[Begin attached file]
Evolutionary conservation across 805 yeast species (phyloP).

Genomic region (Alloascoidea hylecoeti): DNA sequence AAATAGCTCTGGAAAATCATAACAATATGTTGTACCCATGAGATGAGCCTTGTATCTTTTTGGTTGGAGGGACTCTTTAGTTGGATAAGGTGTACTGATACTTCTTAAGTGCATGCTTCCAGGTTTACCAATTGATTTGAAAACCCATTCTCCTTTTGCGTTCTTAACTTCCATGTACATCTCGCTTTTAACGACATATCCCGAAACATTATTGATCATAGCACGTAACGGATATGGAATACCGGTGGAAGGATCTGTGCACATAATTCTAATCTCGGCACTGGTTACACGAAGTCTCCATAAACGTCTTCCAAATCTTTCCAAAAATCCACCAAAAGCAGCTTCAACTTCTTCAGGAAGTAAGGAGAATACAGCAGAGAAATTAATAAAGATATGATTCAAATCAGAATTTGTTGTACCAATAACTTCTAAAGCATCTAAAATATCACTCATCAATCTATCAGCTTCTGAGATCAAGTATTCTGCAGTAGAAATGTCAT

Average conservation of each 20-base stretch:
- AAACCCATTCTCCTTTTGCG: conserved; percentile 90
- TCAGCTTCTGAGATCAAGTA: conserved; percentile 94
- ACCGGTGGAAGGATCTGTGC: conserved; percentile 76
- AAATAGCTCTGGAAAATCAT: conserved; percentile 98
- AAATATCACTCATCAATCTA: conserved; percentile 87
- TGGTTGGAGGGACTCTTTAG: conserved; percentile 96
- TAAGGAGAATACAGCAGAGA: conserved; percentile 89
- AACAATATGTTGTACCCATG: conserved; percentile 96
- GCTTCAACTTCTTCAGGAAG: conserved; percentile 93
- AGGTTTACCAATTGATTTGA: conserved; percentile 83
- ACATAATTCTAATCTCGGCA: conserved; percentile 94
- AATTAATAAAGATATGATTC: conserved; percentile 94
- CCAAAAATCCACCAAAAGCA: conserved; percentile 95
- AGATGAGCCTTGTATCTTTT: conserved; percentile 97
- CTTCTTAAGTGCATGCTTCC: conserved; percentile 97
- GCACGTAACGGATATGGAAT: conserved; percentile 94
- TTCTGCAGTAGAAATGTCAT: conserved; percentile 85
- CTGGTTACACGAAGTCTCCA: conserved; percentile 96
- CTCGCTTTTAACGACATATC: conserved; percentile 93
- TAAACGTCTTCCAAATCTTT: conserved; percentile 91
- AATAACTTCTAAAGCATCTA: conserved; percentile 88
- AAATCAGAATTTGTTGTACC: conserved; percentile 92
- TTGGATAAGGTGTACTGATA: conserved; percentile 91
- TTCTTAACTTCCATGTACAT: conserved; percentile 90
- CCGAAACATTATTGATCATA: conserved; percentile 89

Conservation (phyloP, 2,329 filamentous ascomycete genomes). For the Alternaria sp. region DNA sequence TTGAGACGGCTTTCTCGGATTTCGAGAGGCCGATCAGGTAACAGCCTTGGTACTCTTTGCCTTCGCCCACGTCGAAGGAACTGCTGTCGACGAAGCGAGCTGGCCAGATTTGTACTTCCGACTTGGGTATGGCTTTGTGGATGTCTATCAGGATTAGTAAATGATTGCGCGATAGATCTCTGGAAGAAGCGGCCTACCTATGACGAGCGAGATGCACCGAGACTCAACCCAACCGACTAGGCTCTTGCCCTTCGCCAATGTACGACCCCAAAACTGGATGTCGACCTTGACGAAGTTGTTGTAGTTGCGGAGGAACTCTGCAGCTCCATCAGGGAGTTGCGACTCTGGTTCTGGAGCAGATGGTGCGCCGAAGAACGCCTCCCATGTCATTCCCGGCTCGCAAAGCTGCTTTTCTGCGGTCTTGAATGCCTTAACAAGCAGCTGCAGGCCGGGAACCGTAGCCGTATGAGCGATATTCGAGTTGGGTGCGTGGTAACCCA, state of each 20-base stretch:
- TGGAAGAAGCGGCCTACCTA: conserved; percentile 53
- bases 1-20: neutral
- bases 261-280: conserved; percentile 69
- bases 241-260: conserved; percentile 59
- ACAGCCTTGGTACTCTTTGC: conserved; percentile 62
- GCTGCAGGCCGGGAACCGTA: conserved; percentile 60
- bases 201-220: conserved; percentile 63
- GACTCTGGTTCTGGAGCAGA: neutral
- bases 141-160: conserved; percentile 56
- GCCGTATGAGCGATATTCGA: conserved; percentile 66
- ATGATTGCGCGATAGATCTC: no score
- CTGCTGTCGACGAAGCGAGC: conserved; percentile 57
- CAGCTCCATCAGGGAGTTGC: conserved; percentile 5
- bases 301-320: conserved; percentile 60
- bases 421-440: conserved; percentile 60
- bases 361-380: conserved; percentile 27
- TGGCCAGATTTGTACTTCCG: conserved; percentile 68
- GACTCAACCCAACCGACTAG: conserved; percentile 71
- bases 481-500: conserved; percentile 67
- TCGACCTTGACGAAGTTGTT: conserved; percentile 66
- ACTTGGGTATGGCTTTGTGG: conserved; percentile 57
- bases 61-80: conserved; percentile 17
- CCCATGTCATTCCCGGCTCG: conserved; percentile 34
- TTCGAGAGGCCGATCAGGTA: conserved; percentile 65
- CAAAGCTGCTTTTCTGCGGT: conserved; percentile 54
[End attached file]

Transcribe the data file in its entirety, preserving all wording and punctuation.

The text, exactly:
Evolutionary conservation across 805 yeast species (phyloP).

Genomic region (Alloascoidea hylecoeti): DNA sequence AAATAGCTCTGGAAAATCATAACAATATGTTGTACCCATGAGATGAGCCTTGTATCTTTTTGGTTGGAGGGACTCTTTAGTTGGATAAGGTGTACTGATACTTCTTAAGTGCATGCTTCCAGGTTTACCAATTGATTTGAAAACCCATTCTCCTTTTGCGTTCTTAACTTCCATGTACATCTCGCTTTTAACGACATATCCCGAAACATTATTGATCATAGCACGTAACGGATATGGAATACCGGTGGAAGGATCTGTGCACATAATTCTAATCTCGGCACTGGTTACACGAAGTCTCCATAAACGTCTTCCAAATCTTTCCAAAAATCCACCAAAAGCAGCTTCAACTTCTTCAGGAAGTAAGGAGAATACAGCAGAGAAATTAATAAAGATATGATTCAAATCAGAATTTGTTGTACCAATAACTTCTAAAGCATCTAAAATATCACTCATCAATCTATCAGCTTCTGAGATCAAGTATTCTGCAGTAGAAATGTCAT

Average conservation of each 20-base stretch:
- AAACCCATTCTCCTTTTGCG: conserved; percentile 90
- TCAGCTTCTGAGATCAAGTA: conserved; percentile 94
- ACCGGTGGAAGGATCTGTGC: conserved; percentile 76
- AAATAGCTCTGGAAAATCAT: conserved; percentile 98
- AAATATCACTCATCAATCTA: conserved; percentile 87
- TGGTTGGAGGGACTCTTTAG: conserved; percentile 96
- TAAGGAGAATACAGCAGAGA: conserved; percentile 89
- AACAATATGTTGTACCCATG: conserved; percentile 96
- GCTTCAACTTCTTCAGGAAG: conserved; percentile 93
- AGGTTTACCAATTGATTTGA: conserved; percentile 83
- ACATAATTCTAATCTCGGCA: conserved; percentile 94
- AATTAATAAAGATATGATTC: conserved; percentile 94
- CCAAAAATCCACCAAAAGCA: conserved; percentile 95
- AGATGAGCCTTGTATCTTTT: conserved; percentile 97
- CTTCTTAAGTGCATGCTTCC: conserved; percentile 97
- GCACGTAACGGATATGGAAT: conserved; percentile 94
- TTCTGCAGTAGAAATGTCAT: conserved; percentile 85
- CTGGTTACACGAAGTCTCCA: conserved; percentile 96
- CTCGCTTTTAACGACATATC: conserved; percentile 93
- TAAACGTCTTCCAAATCTTT: conserved; percentile 91
- AATAACTTCTAAAGCATCTA: conserved; percentile 88
- AAATCAGAATTTGTTGTACC: conserved; percentile 92
- TTGGATAAGGTGTACTGATA: conserved; percentile 91
- TTCTTAACTTCCATGTACAT: conserved; percentile 90
- CCGAAACATTATTGATCATA: conserved; percentile 89

Conservation (phyloP, 2,329 filamentous ascomycete genomes). For the Alternaria sp. region DNA sequence TTGAGACGGCTTTCTCGGATTTCGAGAGGCCGATCAGGTAACAGCCTTGGTACTCTTTGCCTTCGCCCACGTCGAAGGAACTGCTGTCGACGAAGCGAGCTGGCCAGATTTGTACTTCCGACTTGGGTATGGCTTTGTGGATGTCTATCAGGATTAGTAAATGATTGCGCGATAGATCTCTGGAAGAAGCGGCCTACCTATGACGAGCGAGATGCACCGAGACTCAACCCAACCGACTAGGCTCTTGCCCTTCGCCAATGTACGACCCCAAAACTGGATGTCGACCTTGACGAAGTTGTTGTAGTTGCGGAGGAACTCTGCAGCTCCATCAGGGAGTTGCGACTCTGGTTCTGGAGCAGATGGTGCGCCGAAGAACGCCTCCCATGTCATTCCCGGCTCGCAAAGCTGCTTTTCTGCGGTCTTGAATGCCTTAACAAGCAGCTGCAGGCCGGGAACCGTAGCCGTATGAGCGATATTCGAGTTGGGTGCGTGGTAACCCA, state of each 20-base stretch:
- TGGAAGAAGCGGCCTACCTA: conserved; percentile 53
- bases 1-20: neutral
- bases 261-280: conserved; percentile 69
- bases 241-260: conserved; percentile 59
- ACAGCCTTGGTACTCTTTGC: conserved; percentile 62
- GCTGCAGGCCGGGAACCGTA: conserved; percentile 60
- bases 201-220: conserved; percentile 63
- GACTCTGGTTCTGGAGCAGA: neutral
- bases 141-160: conserved; percentile 56
- GCCGTATGAGCGATATTCGA: conserved; percentile 66
- ATGATTGCGCGATAGATCTC: no score
- CTGCTGTCGACGAAGCGAGC: conserved; percentile 57
- CAGCTCCATCAGGGAGTTGC: conserved; percentile 5
- bases 301-320: conserved; percentile 60
- bases 421-440: conserved; percentile 60
- bases 361-380: conserved; percentile 27
- TGGCCAGATTTGTACTTCCG: conserved; percentile 68
- GACTCAACCCAACCGACTAG: conserved; percentile 71
- bases 481-500: conserved; percentile 67
- TCGACCTTGACGAAGTTGTT: conserved; percentile 66
- ACTTGGGTATGGCTTTGTGG: conserved; percentile 57
- bases 61-80: conserved; percentile 17
- CCCATGTCATTCCCGGCTCG: conserved; percentile 34
- TTCGAGAGGCCGATCAGGTA: conserved; percentile 65
- CAAAGCTGCTTTTCTGCGGT: conserved; percentile 54